From the Chair of the ABA Law Practice Division

Volume 40 Number 2


About the Author

Michael Downey is a legal ethics lawyer and litigation partner in the St. Louis office of Armstrong Teasdale LLP. Author of Introduction to Law Firm Practice (ABA, 2010), Mike teaches legal ethics and law firm practice at Washington University School of Law and professional responsibility at Saint Louis University School of Law.

Lawyers and Their Devices: Will Clients Show Interest?

Law Practice Magazine | March/April 2014 | The ABA TECHSHOW 2014 IssueThere is a technology battle brewing in many law firms, one that has serious implications for client service and contentment for law firm constituents, i.e., lawyers and staff. Recent events suggest this conflict—that is, the tension between constituent freedom and firm network and data security—may be heating up.

Addressing this tension, therefore, seems a good topic for this ABA TECHSHOW issue, a way for me to keep my commitment of writing my chair columns about law firm risk management related to the general theme of Law Practice.

In the early computer age, law firms could mandate the technology lawyers and staff used. Personal computers were expensive and basically immobile. Other technology bought for home use had few practical work applications. As a result, little conflict existed between firm technology and personal technology, because personal and professional technology rarely appeared in the same arena. Personal technology tended to stay home.

Technology developments of the 1990s encouraged everyone, including lawyers and law firm staff, to bring their personal technology to work. This infiltration did not center on devices; rather, it was to avoid personal Internet use—mainly shopping and email—on firm computers. Most firms deemed the infiltration pretty minor. They adopted technology that blocked certain websites, and a few adopted guidelines—often applicable only to staff—that limited personal use of computers. But many firms simply ignored personal use of firm technology.

The development of mobile devices over the last decade, however, brought personal technology infiltration to a critical level. Lawyers and staff often choose (and purchase) the mobile technology—smartphones, tablets, even laptops—they want to use to serve clients, outside and even inside the office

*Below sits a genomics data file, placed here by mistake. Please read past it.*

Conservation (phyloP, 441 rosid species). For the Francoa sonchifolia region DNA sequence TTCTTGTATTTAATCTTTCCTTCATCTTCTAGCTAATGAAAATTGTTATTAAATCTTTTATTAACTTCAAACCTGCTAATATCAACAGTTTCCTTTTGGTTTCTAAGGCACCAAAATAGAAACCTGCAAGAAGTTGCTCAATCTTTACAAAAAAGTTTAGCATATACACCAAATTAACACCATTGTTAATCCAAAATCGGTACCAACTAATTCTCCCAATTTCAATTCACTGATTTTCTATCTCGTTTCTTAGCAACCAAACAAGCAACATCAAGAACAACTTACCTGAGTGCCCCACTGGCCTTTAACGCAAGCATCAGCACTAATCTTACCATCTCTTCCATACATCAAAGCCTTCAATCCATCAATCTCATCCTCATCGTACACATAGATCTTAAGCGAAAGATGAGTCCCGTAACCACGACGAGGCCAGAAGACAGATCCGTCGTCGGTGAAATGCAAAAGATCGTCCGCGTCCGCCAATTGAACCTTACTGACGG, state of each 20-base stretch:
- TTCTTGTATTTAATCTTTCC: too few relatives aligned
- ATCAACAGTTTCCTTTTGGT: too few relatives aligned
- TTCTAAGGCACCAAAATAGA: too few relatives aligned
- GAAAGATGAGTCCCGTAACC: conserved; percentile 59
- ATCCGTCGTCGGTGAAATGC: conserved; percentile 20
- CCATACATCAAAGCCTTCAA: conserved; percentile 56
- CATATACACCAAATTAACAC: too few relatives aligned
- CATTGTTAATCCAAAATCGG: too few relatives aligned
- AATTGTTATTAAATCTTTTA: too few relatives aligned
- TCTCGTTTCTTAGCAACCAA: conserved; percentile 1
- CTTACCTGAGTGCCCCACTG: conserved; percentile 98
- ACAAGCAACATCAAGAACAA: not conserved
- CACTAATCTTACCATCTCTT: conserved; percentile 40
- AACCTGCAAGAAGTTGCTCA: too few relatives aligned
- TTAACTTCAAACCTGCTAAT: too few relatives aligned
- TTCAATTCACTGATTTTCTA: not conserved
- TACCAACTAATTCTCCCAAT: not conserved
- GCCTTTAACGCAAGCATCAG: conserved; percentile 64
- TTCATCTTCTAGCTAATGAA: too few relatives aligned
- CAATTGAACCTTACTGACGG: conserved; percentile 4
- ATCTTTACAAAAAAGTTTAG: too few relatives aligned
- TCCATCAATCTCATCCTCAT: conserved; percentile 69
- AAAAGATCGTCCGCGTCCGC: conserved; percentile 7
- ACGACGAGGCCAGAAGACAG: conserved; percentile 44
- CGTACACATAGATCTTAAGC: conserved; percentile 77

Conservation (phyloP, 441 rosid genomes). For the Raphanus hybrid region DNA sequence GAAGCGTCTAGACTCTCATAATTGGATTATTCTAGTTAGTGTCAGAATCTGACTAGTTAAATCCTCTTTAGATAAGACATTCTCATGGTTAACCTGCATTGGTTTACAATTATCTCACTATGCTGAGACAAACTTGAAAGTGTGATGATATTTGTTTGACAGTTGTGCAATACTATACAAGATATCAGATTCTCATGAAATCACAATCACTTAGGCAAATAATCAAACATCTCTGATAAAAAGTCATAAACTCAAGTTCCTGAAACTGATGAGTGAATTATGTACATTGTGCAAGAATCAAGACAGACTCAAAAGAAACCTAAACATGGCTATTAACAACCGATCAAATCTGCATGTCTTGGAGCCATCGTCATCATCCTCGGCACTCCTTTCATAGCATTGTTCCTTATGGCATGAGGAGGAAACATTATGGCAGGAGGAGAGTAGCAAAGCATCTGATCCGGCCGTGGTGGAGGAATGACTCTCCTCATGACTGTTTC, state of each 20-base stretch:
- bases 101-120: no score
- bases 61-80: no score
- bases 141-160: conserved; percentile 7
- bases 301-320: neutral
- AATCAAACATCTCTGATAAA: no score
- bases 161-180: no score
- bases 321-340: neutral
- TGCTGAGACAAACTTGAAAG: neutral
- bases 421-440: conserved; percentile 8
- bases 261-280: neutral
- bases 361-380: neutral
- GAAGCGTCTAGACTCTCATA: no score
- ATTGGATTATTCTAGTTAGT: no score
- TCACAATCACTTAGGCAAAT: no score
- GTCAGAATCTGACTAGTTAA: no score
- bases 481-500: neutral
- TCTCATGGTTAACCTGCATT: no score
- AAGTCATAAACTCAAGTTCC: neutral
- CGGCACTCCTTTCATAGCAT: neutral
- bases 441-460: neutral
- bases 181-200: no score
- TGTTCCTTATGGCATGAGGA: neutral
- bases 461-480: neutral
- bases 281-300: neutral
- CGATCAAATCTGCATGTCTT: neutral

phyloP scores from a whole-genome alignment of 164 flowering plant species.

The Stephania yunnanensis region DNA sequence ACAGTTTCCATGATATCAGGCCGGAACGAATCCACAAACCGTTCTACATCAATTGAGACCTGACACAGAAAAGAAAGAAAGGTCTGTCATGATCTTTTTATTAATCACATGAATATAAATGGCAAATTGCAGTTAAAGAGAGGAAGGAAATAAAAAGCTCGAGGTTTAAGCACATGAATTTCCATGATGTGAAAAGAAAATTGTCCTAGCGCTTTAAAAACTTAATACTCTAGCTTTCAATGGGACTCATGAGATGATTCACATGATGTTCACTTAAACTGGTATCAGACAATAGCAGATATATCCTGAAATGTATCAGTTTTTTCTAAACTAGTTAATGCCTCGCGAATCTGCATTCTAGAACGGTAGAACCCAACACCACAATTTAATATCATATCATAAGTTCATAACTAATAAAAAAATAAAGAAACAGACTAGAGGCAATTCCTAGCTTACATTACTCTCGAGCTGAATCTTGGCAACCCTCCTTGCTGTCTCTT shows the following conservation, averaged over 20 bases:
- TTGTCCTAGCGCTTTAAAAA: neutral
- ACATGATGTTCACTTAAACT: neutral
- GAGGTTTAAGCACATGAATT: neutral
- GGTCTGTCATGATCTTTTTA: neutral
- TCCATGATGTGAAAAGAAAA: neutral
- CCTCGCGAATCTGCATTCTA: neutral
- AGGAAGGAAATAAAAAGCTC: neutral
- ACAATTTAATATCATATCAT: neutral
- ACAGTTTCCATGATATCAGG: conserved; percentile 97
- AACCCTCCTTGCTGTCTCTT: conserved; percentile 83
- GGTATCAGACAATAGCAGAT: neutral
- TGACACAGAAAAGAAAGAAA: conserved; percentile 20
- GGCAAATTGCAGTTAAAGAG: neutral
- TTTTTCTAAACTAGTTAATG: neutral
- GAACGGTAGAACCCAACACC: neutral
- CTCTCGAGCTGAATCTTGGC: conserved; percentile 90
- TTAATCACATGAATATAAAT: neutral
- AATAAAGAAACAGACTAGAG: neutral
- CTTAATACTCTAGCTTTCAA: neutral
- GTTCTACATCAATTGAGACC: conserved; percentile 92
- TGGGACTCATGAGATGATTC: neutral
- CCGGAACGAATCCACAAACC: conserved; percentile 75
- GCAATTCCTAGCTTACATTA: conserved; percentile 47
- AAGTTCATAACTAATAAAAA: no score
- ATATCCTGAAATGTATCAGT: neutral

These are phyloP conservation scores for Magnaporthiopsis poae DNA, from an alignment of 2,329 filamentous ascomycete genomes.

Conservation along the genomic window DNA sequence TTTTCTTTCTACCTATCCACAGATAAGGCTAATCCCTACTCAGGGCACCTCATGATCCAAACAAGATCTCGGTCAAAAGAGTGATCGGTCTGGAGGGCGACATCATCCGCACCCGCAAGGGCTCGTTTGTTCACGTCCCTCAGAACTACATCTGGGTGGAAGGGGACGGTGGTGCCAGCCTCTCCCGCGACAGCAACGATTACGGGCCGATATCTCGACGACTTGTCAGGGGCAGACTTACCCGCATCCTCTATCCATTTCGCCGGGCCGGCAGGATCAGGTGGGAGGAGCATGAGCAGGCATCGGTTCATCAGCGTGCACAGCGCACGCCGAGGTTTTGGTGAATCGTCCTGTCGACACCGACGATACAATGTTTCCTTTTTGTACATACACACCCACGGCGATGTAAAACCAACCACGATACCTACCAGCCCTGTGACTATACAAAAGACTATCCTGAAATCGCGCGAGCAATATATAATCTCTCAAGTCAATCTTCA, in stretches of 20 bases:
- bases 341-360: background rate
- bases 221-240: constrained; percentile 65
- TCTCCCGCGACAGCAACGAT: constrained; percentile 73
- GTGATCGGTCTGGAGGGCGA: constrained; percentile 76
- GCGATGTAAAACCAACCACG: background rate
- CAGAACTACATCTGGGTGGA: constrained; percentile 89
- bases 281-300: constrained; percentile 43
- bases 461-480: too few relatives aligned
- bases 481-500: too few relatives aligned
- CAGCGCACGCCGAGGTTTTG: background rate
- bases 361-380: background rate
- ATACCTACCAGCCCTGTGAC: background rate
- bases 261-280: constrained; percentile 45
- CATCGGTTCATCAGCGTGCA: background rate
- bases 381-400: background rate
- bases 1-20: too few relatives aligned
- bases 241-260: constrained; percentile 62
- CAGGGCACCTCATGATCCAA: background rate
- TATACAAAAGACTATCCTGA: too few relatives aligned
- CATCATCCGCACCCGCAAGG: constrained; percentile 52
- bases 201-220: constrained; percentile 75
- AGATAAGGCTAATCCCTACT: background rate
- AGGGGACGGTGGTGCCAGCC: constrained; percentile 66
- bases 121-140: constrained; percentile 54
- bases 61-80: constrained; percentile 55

Facing pressure from this bring-your-own-device trend, many firms appeared to surrender. Legal press articles with titles like “Resistance Is Futile” warned firms to get out of the way of constituent-selected technology. Some firms did move out of the way, allowing lawyers and staff to purchase and use whatever devices they wanted without guidance or limitation. Other firms tried appeasement, for example, helping fund purchases as long as a buyer agreed to activate passwords and install specified programs, such as antivirus and encryption. Law firm meetings now sometimes look like middle school socials, with everyone watching or clicking on a different size, shape and brand of mobile device.

Most recently, news reports suggested the management-IT alliance that dominated earlier law firm technology was only down, not out. In April 2013, stories congratulated King & Spalding for adopting policies barring constituents from accessing home email while at work. Legal media and firm management see such policies as appropriate tools to address concerns that law firms now expose too much sensitive client information to hackers and others.

I anticipate that more firms will begin to adopt protectionist policies that may limit law firm constituents’ ability to select technology. I, too, have encouraged such policy changes, including in a 2010 National Law Journal article, “Serious About Confidentiality.” Yet I wonder now if the struggle will remain largely a two-party struggle, between law firms and their constituents.

Perhaps because they want to keep constituents happy, many firms have been relatively slow to adopt policies and procedures that provide greater protection to client information. Few firms have also acted in a way that suggests they see greater data security, and the certifications that may come with such protections, provides them with a meaningful competitive advantage in attracting and keeping clients. This reality makes me wonder if, in the next few rounds of the conflict, interested parties outside the firms—such as clients, insurers and perhaps even regulators—will apply pressure to have firms adopt greater protections for client data.



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